Celebrate your Heritage with Christmas ornaments that reflect it.

Christmas pickleWant to add a little bit of genealogy to your Christmas tree? Add some ornaments that reflect your family’s heritage. Doing so adds a personalized touch that can be a conversation starter when the guests arrive. Children who notice these special ornaments might ask questions about their family history. A new generation of genealogists can grow from a simple holiday decoration.

Germany is known for delicate hand-blown glass Christmas ornaments. These ornaments were first imported to the United States in the 1880’s by Woolworth stores. This style of Christmas ornament has become popular, so you shouldn’t have any trouble finding some in stores like Target or Kohl’s. They come in an imaginative range of styles and subjects!

Sometimes, American families with German heritage will hang a blown glass pickle on their Christmas trees. It turns out this is not actually a tradition that comes from Germany. It is more of a German-American thing.

If you are looking for Irish Christmas ornaments, Belleek is a great place to start. It is an Irish porcelain company that began trading in 1884. They make beautiful white ornaments with delicate green shamrocks on them. Shapes include a Celtic cross, a castle, a pint, Irish doors, and even the shape of Ireland itself.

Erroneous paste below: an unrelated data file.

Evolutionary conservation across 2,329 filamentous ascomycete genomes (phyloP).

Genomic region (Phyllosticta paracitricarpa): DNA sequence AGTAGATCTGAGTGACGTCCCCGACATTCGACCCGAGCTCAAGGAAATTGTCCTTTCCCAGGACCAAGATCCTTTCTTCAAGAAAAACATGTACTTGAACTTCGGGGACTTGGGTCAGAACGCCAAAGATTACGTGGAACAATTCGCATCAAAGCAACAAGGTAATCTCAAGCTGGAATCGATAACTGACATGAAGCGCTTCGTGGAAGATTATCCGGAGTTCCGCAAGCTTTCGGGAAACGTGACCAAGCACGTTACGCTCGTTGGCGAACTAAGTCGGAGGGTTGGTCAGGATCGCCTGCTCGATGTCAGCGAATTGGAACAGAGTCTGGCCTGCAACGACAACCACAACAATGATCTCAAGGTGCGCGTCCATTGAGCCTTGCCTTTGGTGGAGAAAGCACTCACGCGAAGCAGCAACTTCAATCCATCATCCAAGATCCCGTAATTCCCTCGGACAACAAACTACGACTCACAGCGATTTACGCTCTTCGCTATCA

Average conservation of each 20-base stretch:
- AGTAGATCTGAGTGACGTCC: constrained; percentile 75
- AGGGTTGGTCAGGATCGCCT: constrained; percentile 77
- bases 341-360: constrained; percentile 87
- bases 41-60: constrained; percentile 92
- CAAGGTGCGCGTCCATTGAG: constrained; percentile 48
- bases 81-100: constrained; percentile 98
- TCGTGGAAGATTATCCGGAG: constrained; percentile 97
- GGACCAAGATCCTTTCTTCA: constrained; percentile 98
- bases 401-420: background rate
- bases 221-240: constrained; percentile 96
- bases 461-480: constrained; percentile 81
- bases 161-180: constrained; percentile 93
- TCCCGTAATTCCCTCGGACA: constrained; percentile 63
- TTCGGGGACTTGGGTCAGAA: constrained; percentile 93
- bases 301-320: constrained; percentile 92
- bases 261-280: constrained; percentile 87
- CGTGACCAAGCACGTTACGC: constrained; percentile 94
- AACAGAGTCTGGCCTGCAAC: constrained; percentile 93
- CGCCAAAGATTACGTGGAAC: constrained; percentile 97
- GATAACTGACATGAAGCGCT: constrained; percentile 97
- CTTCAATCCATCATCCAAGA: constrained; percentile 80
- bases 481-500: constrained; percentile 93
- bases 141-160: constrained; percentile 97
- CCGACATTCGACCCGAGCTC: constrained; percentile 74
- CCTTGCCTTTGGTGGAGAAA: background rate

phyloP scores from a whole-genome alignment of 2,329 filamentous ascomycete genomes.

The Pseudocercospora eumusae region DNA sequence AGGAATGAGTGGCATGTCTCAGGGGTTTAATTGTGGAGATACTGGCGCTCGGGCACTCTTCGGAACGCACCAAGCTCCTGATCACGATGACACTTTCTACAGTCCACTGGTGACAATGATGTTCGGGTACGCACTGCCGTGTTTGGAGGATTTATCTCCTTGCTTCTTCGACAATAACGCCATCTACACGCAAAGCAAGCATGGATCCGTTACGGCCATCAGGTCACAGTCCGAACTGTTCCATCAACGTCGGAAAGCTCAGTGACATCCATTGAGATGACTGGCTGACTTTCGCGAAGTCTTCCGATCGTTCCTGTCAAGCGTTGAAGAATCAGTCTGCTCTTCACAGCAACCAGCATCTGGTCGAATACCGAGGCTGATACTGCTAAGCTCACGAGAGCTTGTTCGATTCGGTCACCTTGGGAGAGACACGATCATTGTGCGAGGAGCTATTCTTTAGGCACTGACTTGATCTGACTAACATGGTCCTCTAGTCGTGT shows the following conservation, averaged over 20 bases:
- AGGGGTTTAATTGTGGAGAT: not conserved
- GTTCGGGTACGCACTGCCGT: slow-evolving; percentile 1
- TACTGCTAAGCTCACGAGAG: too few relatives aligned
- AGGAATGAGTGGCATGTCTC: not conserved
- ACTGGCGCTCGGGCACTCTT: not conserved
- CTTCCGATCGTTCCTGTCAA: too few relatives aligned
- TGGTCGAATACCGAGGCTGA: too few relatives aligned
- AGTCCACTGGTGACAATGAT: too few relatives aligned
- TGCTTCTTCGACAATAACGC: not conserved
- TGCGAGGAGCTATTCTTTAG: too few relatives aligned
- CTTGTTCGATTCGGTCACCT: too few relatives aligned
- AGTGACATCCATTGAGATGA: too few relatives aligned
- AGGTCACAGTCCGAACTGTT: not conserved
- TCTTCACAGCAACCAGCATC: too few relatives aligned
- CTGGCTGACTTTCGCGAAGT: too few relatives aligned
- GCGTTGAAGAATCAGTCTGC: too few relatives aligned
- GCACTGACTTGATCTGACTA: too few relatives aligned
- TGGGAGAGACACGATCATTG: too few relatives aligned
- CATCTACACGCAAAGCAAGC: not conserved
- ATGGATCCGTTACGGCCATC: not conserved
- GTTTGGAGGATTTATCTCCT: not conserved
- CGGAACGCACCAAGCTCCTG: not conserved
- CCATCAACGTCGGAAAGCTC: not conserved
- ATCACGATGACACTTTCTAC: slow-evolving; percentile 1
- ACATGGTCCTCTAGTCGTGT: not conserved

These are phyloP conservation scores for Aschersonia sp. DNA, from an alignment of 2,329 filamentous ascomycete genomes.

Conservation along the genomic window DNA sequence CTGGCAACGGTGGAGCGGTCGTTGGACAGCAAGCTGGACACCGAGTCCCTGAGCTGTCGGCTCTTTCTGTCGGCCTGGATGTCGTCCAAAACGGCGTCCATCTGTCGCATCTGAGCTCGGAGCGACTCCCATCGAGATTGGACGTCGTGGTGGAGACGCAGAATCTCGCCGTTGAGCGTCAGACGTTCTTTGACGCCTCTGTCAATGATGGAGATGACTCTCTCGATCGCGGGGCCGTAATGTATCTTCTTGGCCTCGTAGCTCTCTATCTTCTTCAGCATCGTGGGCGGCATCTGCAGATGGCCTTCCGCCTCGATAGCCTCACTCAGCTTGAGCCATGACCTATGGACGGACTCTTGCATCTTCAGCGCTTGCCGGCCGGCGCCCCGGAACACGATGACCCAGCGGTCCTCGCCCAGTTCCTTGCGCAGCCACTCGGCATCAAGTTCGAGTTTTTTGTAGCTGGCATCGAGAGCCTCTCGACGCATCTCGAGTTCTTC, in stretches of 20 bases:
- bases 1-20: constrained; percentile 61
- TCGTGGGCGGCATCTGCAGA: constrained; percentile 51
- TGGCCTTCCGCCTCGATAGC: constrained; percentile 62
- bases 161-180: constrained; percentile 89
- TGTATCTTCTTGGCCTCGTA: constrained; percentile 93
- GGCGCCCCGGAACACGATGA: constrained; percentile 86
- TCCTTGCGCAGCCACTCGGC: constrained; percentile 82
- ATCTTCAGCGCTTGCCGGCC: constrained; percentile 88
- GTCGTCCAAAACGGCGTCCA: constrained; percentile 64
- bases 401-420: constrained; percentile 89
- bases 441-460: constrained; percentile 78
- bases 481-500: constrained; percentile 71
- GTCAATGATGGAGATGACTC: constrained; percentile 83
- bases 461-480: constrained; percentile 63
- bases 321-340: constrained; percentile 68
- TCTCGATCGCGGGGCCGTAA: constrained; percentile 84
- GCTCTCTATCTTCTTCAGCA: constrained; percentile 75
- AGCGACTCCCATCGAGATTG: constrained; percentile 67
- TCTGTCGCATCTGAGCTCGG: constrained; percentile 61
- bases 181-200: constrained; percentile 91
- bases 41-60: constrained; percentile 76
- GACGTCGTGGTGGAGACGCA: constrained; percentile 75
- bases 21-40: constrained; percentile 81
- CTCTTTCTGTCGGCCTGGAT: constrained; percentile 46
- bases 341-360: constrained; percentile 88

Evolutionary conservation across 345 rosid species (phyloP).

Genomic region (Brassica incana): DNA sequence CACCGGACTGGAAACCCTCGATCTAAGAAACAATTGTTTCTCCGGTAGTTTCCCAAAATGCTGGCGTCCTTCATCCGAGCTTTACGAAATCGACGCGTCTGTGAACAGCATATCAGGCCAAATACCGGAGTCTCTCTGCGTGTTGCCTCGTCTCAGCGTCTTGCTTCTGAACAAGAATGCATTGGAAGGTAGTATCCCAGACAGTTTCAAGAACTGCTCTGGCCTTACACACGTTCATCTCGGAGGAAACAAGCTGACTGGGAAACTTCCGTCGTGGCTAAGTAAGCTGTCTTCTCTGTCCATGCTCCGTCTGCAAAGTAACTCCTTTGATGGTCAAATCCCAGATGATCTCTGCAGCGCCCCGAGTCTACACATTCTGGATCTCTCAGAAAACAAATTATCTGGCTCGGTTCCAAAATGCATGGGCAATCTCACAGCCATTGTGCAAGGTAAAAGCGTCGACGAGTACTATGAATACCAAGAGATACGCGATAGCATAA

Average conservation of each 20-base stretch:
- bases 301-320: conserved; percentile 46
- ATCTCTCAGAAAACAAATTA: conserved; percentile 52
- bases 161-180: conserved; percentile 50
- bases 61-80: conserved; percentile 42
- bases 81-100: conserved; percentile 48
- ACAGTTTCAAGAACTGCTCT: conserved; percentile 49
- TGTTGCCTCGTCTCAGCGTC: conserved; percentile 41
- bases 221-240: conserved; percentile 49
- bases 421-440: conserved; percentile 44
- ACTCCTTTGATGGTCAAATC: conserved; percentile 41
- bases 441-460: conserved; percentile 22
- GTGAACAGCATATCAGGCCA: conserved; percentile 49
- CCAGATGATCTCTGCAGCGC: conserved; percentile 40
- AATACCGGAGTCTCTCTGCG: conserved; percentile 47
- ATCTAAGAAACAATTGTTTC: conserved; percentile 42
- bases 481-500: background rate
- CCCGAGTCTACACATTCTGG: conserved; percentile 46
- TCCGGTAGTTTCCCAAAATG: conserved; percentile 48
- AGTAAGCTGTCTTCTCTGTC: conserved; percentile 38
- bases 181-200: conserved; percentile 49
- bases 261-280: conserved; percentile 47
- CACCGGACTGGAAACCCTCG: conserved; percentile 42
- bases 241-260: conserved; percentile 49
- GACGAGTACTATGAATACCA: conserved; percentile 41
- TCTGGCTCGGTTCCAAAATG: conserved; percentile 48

Waterford Crystal is another great place to find Irish Christmas ornaments. The company dates back to 1783. They make beautiful hand blown glass that has a unique design cut into it. You can purchase ornaments in the shape of stars, harps, Christmas trees, snowflakes, and much more. It is possible to find ornaments by both Belleek and Waterford on Amazon and Ebay.

One of the traditional types of Christmas ornaments in Poland is made from hollowed eggs. The uncooked egg is pierced and the inside is blown out. This leaves an extremely fragile egg shell that is carefully decorated. Talented crafters may want to try making some of these ornaments themselves. Others can purchase glass versions of the decorated egg ornaments from the Polish Art Center.

The BBC points out that British children hang their stockings at the end of their beds. In America, the children hang their Christmas stockings by the fireplace (or, lacking that, somewhere in the living room). Families with British heritage may want to participate in the tradition of placing the Christmas stockings at the end of beds this year.

Does your family have Scottish heritage? You can create a Christmas ornament that includes your family’s tartan. Genealogists may already know exactly what color and pattern it happens to be. The ornament doesn’t have to be complex. Many are little more than a piece of tartan fabric that is cut into a circle. Add a string and it can easily be hung on the Christmas tree.

Image by Dean Johnson on Flickr.

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